My research has been focused on narrowing the literacy gap of diverse students at economically disadvantaged urban schools. As a Fulbright visiting scholar at the Harvard Graduate School of Education (HGSE) during the past academic year, I had a great opportunity to work with urban students in Boston Public Schools (BPS). However, I was initially concerned about the challenge of building rapport with students and teachers quickly, as this is one of the most challenging aspects of working with urban schools. Our garden project, sponsored by the Fulbright Canada-RBC Eco-Leadership program at Rogers Middle School where 81% of students receive free or reduced-price lunches, has been instrumental in strengthening our collaborative relationship between BPS, HGSE and SERP.
Now, nine months have passed since I began my time at HGSE. I am happy to report that my team, which consisted of seven graduate students from HGSE and Boston College, has made great progress. We have:
1) conducted surveys and focus groups with students and teachers, investigating urban students’ access to emerging technologies and interest in using such technologies for the purposes of language and literacy education,
2) developed a multimedia-based literacy coaching model,
3) designed and built a fruit tree garden at Rogers Middle School, BPS,
4) developed three curriculum units to enhance students’ eco-literacy awareness, academic vocabulary and subject-specific content knowledge, and
5) shared and reported the research findings and the garden project in three conferences and a conference proceeding.
Increasing evidence has revealed that persistent underachievement and high dropout rates among urban students from lower socioeconomic neighbourhoods are correlated with many factors. These include not only ineffective literacy instruction, but also a lack of awareness among young students that eating nutritious foods can enhance their energy and concentration throughout the day.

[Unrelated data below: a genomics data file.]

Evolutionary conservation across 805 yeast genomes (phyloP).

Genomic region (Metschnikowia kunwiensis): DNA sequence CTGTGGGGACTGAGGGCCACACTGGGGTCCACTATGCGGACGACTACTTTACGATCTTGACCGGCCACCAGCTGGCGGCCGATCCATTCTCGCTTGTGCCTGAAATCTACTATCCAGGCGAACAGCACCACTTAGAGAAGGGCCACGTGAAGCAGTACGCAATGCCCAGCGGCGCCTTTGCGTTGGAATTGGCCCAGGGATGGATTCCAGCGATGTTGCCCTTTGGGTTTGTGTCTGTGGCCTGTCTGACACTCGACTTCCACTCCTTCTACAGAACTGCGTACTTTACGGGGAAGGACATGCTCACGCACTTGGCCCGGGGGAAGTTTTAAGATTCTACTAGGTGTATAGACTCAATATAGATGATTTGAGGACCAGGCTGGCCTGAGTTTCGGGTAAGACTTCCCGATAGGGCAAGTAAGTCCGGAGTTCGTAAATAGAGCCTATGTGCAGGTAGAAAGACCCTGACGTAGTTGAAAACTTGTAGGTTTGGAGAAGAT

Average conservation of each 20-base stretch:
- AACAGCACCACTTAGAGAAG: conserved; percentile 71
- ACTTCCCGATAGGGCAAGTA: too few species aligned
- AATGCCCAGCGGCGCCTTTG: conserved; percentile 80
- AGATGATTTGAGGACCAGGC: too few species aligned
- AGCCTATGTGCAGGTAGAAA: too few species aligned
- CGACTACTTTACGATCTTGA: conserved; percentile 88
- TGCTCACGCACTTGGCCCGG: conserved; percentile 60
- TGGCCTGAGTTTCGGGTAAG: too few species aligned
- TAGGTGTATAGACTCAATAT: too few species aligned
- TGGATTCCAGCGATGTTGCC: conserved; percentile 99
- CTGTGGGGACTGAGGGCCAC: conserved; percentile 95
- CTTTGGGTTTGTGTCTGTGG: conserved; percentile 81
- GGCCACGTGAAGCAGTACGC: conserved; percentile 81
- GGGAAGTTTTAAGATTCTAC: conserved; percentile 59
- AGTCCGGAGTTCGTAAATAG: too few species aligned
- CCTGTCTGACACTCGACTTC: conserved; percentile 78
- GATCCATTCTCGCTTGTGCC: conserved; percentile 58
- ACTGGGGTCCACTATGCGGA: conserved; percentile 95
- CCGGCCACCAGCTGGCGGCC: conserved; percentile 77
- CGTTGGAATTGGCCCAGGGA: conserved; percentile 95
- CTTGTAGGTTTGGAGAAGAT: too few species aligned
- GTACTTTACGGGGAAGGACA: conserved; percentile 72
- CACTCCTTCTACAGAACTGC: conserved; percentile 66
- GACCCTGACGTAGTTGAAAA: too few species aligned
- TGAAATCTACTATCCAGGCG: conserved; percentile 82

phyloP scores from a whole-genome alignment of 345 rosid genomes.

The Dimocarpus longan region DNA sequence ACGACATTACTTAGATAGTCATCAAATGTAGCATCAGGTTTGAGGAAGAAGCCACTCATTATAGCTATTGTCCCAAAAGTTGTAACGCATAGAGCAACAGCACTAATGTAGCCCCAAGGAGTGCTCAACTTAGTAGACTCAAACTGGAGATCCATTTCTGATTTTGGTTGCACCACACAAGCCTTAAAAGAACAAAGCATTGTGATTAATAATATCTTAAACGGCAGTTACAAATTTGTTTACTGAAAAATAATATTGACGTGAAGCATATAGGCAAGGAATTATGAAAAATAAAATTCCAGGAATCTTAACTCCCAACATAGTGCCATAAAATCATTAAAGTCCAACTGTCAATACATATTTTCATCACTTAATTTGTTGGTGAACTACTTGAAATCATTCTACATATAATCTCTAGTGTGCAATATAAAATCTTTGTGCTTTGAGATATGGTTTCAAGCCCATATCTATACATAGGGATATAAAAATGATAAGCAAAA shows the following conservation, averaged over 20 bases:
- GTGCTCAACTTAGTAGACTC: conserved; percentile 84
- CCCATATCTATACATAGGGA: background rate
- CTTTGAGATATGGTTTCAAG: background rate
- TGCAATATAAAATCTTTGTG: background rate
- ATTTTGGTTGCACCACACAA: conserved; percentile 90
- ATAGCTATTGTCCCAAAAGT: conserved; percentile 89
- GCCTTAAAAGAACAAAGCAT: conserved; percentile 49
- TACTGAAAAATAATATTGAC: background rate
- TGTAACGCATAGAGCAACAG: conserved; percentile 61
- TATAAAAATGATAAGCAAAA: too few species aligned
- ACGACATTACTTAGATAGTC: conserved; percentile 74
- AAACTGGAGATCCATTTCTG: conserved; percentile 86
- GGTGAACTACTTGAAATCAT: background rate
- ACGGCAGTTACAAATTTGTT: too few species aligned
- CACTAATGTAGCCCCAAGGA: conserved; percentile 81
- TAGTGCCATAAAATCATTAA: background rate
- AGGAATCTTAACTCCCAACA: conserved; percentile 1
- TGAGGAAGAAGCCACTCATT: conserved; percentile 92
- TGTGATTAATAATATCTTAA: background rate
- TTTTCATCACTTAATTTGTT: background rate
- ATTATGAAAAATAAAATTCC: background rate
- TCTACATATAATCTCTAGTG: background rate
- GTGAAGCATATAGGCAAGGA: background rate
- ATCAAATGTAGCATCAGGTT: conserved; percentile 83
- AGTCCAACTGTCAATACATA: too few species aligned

Students, teachers and school administration at Roger Middle School enthusiastically responded to the project, actively working with our team in designing and planting the garden. On May 30th, the school principal, Mr. Corbett Coutts and Professor Catherine Snow from HGSE led the ground-breaking ceremony for the garden’s construction. Twenty-five students in Grade 8, their teachers, and five graduate student volunteers from HGSE and Boston College also participated in the event. We planted fruit trees, perennial herbs and flower bushes in the garden, which is located in front of the school. Students and teachers were excited to see the improvement of the school’s environment. Afterwards, they were so motivated that they started to clean up the flowerbeds against the school building, which had been ignored and overgrown with weeds for a long time. This is one of the most valuable things that the project has nurtured – a strong sense of pride and ownership of the school community.
During the project, two officers from the Boston Police Department also came to visit the site and invited me to join their program that assists youths in developing inner beliefs and academic skills, and guides them in becoming effective and productive members of society. This urban garden along with the curriculum materials we developed has created an experience-based eco-literacy learning program that teachers and students can utilize both during and after the project.
Through a sustainable garden project that reflects urban students’ basic need for better food, and a greener and more liveable environment, my team was able to engage students and teachers in a more personalized context than may have otherwise been possible. These activities have significantly strengthened our mutual understanding of the complexity of the challenges that diverse urban students encounter in both Canada and US, thus enabling us to explore the intervention and form a joint effort between educators in the two countries to reverse the trend of academic underachievement among such students. Ultimately this project has provided my team with a great opportunity to interact with students and teachers not just as education researchers, but even more importantly as individuals who care deeply about the holistic wellbeing of their local communities.
2011-2012 Eco-Leader, and Fulbright Scholar
 SERP: Strategic Education Research Partnership, a US national organization and initiative that conduct a program of “use-inspired” research and development, with a goal of developing, testing, and mobilizing effective programs and practices in education.